The Post Code nature of locality indiscriminate rationing means that the poorest half of the country will be asked to wait, whilst the richest half will pay. Just as they do for dentistry: patients are being levered into paying, either directly, or by insurance. The Commissioners are put in an invidious situation where life saving procedures are more important than cataracts, and they have to stay within their budgets without “rationing” officially, as this term is not allowed. So long term priorities and perverse incentives dictate that cataracts are unavailable to many people on their version of the UK’s Health Service. The result: less independence, less quality of life, more chance of falls, more depression, and possibly more chance of dementia as stimulation of all sorts helps delay. Remember there is no “N” HS, and the media and politicians are colluding to pretend there is. NHSreality feels that devolution has not helped health care, where being part of a large mutual is most important.
Patients in half of the country are being denied cataract removal operations by NHS cost-cutting policies that wrongly suggest the surgery does not work, according to a study.
People needing hernia surgery and hip replacements are also routinely refused care by “indiscriminate rationing” policies that class common treatments as ineffective, it concluded.
Doctors and campaigners have condemned the policies as “wrong” and “shocking” but health chiefs said that they did not have the money to treat everyone. Cataract removal is the most common procedure carried out by the NHS, with 300,000 operations a year.
In 2017 the National Institute for Health and Care Excellence concluded that cataract surgery was virtually always a good use of NHS resources because patients who struggle to see are more likely to injure themselves. Its guidance demanded the health service end rationing of the 20-minute procedure that restores sight.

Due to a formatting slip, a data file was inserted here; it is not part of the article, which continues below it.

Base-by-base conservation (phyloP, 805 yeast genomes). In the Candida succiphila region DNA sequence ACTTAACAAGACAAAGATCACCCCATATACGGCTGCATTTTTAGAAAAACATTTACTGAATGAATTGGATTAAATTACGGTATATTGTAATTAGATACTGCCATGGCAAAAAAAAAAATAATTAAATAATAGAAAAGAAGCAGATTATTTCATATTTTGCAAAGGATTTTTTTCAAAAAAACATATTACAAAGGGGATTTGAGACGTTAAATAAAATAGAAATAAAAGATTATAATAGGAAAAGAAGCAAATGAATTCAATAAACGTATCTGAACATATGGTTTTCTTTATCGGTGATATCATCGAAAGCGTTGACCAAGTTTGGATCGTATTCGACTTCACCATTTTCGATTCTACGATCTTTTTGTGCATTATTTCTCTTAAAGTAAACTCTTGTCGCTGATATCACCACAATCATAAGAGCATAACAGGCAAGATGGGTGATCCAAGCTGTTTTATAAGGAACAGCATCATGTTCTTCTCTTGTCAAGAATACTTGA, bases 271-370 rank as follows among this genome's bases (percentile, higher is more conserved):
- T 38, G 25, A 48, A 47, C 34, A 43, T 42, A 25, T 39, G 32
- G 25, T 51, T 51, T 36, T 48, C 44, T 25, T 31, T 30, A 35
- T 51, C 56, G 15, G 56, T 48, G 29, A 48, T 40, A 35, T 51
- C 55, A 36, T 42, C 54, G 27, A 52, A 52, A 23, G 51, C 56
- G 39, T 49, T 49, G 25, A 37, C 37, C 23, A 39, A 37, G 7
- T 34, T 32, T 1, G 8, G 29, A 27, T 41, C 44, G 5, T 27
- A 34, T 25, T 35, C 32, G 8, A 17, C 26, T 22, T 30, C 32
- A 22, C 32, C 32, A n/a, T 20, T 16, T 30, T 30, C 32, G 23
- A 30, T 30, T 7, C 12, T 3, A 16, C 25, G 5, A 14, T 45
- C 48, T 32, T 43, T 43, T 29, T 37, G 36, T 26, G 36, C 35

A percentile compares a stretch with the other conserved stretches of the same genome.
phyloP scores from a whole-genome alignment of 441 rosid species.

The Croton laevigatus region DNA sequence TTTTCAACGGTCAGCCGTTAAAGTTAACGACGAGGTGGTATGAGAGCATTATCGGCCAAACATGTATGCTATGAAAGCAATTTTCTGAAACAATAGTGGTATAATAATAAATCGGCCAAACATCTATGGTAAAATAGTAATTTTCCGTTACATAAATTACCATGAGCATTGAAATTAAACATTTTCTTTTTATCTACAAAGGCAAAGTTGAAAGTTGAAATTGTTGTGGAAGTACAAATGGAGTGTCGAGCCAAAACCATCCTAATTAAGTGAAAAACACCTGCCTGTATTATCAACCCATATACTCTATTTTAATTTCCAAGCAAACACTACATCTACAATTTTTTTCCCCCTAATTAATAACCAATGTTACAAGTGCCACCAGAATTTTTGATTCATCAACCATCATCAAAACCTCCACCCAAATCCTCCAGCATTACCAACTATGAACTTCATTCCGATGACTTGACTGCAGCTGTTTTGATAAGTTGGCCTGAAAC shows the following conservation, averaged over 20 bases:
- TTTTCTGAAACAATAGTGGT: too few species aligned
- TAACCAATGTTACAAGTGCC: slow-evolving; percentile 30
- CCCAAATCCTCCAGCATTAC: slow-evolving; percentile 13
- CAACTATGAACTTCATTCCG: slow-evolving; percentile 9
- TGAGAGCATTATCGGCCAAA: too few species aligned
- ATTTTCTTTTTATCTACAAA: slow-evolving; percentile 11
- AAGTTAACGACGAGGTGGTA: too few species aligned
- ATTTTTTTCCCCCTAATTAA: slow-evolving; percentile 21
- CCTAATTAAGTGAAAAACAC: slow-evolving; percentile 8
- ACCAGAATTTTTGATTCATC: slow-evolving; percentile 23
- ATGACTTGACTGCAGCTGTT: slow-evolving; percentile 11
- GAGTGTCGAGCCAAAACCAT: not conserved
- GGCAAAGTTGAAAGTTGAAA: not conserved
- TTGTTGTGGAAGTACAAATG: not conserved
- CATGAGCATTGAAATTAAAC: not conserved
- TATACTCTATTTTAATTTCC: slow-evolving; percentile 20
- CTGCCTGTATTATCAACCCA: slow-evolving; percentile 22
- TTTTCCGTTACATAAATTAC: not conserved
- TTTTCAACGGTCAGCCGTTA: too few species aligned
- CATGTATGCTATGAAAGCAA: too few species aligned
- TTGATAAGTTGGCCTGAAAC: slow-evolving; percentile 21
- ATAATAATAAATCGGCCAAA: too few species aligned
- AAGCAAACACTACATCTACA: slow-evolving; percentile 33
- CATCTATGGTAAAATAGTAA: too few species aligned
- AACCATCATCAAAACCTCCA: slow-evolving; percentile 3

A study by the Medical Technology Group, a forum for patient charities and device manufacturers, found that 104 of 195 clinical commissioning groups (CCGs) that pay for care locally are classing cataracts as “procedures of low clinical value”, in defiance of the Nice guidance.
This means that they will not fund them unless doctors make an exceptional case for individual patients. The figure includes a third of groups that pay for surgery only when patients’ vision has deteriorated past a certain point.
Barbara Harpham, chairwoman of the group, said: “It’s simply not fair that patients up and down the country are being denied access to vital treatments because of where they live. This indiscriminate rationing by local NHS organisations must stop now.”
Helen Lee, of the Royal National Institute of Blind People, said: “It’s shocking that access to this life-changing surgery is being unnecessarily restricted.” Mike Burdon, president of the Royal College of Ophthalmologists, said that there was no justification for the policies: “CCGs must take notice of the Nice recommendations which reinforce the message that cataract surgery should be delivered at point of clinical need. It is one of the most efficient procedures in the health service.”
The survey also found that 78 groups class hip and knee replacements of limited clinical value and 95 limit access to hernia repair via the same method or in policies that say surgery must be delayed for more tests. Twenty-five CCGs limit all three procedures. Bedfordshire also restricts continuous glucose monitoring for diabetics.
The Royal College of Surgeons said: “It is wrong to label hip and knee replacements, and hernia surgery, as of limited value. With the NHS about to receive a cash boost in April, we need a clear message from government that restricting such treatment is wrong.”
The NHS Clinical Commissioners, which represents CCGs, said: “The NHS does not have unlimited resources and ensuring patients get the best possible care against a backdrop of spiralling demands, competing priorities and increasing financial pressures is one of the biggest issues CCGs face.
“They are forced to make difficult decisions that balance the needs of the individual against those of their entire local population. There are tough choices to be made, which we appreciate can be difficult for some patients.”
The Express comments: That means it is wrong that the quality of care and access to treatment should be different depending on where you live. After all, we all pay the same taxes for it, so we all deserve the same access to treatment. Therefore, the latest revelations on the scourge of the so-called postcode lottery is another sad reminder of a variable quality of care.